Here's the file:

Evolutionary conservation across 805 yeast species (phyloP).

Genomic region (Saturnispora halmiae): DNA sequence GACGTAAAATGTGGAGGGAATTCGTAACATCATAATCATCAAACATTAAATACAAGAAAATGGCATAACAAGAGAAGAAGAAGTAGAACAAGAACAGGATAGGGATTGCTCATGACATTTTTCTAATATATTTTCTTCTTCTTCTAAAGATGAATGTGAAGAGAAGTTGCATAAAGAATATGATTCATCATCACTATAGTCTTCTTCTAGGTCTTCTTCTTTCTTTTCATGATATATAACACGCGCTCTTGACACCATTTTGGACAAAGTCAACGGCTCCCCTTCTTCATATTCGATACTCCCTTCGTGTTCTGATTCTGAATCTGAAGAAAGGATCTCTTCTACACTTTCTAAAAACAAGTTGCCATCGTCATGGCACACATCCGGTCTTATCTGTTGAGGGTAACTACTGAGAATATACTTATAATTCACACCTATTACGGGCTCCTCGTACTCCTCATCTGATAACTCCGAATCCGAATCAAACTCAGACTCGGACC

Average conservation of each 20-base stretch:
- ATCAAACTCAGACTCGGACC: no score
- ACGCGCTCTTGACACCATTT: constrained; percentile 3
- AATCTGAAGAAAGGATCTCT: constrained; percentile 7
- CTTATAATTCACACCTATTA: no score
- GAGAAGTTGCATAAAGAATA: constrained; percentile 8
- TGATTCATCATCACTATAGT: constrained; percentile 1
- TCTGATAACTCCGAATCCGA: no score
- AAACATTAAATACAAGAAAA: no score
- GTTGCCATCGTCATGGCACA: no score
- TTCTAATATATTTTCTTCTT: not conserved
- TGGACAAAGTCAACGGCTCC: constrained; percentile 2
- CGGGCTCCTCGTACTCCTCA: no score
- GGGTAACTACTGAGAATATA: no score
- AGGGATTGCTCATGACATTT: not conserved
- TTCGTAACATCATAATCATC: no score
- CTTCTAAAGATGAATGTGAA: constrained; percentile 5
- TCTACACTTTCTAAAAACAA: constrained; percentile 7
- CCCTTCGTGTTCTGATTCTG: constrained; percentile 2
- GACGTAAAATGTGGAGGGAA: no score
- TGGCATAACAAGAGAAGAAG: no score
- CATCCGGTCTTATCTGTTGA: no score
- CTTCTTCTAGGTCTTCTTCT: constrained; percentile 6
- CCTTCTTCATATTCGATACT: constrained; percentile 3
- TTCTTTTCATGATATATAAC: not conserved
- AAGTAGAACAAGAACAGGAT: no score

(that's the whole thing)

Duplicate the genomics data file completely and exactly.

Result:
Evolutionary conservation across 805 yeast species (phyloP).

Genomic region (Saturnispora halmiae): DNA sequence GACGTAAAATGTGGAGGGAATTCGTAACATCATAATCATCAAACATTAAATACAAGAAAATGGCATAACAAGAGAAGAAGAAGTAGAACAAGAACAGGATAGGGATTGCTCATGACATTTTTCTAATATATTTTCTTCTTCTTCTAAAGATGAATGTGAAGAGAAGTTGCATAAAGAATATGATTCATCATCACTATAGTCTTCTTCTAGGTCTTCTTCTTTCTTTTCATGATATATAACACGCGCTCTTGACACCATTTTGGACAAAGTCAACGGCTCCCCTTCTTCATATTCGATACTCCCTTCGTGTTCTGATTCTGAATCTGAAGAAAGGATCTCTTCTACACTTTCTAAAAACAAGTTGCCATCGTCATGGCACACATCCGGTCTTATCTGTTGAGGGTAACTACTGAGAATATACTTATAATTCACACCTATTACGGGCTCCTCGTACTCCTCATCTGATAACTCCGAATCCGAATCAAACTCAGACTCGGACC

Average conservation of each 20-base stretch:
- ATCAAACTCAGACTCGGACC: no score
- ACGCGCTCTTGACACCATTT: constrained; percentile 3
- AATCTGAAGAAAGGATCTCT: constrained; percentile 7
- CTTATAATTCACACCTATTA: no score
- GAGAAGTTGCATAAAGAATA: constrained; percentile 8
- TGATTCATCATCACTATAGT: constrained; percentile 1
- TCTGATAACTCCGAATCCGA: no score
- AAACATTAAATACAAGAAAA: no score
- GTTGCCATCGTCATGGCACA: no score
- TTCTAATATATTTTCTTCTT: not conserved
- TGGACAAAGTCAACGGCTCC: constrained; percentile 2
- CGGGCTCCTCGTACTCCTCA: no score
- GGGTAACTACTGAGAATATA: no score
- AGGGATTGCTCATGACATTT: not conserved
- TTCGTAACATCATAATCATC: no score
- CTTCTAAAGATGAATGTGAA: constrained; percentile 5
- TCTACACTTTCTAAAAACAA: constrained; percentile 7
- CCCTTCGTGTTCTGATTCTG: constrained; percentile 2
- GACGTAAAATGTGGAGGGAA: no score
- TGGCATAACAAGAGAAGAAG: no score
- CATCCGGTCTTATCTGTTGA: no score
- CTTCTTCTAGGTCTTCTTCT: constrained; percentile 6
- CCTTCTTCATATTCGATACT: constrained; percentile 3
- TTCTTTTCATGATATATAAC: not conserved
- AAGTAGAACAAGAACAGGAT: no score